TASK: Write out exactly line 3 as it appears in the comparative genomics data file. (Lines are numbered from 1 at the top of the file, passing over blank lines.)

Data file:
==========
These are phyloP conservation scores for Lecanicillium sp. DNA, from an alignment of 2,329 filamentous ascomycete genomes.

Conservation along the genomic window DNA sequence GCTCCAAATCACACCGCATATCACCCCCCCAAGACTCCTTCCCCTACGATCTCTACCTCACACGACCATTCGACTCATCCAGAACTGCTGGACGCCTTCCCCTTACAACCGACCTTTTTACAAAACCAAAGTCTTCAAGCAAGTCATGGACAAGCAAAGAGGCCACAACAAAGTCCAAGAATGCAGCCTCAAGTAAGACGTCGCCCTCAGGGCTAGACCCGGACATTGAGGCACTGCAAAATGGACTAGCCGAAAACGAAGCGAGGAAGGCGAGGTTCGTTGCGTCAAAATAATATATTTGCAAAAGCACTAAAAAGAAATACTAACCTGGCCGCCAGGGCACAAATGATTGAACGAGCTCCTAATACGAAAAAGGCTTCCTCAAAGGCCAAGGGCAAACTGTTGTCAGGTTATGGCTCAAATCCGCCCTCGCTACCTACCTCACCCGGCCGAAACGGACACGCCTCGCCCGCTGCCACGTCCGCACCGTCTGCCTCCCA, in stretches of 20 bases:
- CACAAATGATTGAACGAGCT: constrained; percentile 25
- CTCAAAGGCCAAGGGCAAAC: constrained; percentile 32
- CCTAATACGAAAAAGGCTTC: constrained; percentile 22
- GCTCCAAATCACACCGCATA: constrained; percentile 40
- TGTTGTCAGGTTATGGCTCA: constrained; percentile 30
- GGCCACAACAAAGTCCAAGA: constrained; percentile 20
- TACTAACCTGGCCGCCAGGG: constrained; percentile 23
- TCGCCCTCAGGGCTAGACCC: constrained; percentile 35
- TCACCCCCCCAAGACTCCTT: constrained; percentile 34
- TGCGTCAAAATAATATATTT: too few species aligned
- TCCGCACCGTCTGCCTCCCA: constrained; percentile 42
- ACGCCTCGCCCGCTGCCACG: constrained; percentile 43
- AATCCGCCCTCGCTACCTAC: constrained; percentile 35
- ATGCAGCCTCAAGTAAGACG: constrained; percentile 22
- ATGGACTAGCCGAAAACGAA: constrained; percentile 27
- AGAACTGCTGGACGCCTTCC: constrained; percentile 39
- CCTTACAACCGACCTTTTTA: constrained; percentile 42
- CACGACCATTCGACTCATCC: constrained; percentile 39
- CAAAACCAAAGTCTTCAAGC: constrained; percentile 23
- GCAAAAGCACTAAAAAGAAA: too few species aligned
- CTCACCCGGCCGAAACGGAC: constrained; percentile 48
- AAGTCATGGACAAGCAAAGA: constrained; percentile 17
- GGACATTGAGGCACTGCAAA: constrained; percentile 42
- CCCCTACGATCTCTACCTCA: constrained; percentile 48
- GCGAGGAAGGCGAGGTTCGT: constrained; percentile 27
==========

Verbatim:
- CACAAATGATTGAACGAGCT: constrained; percentile 25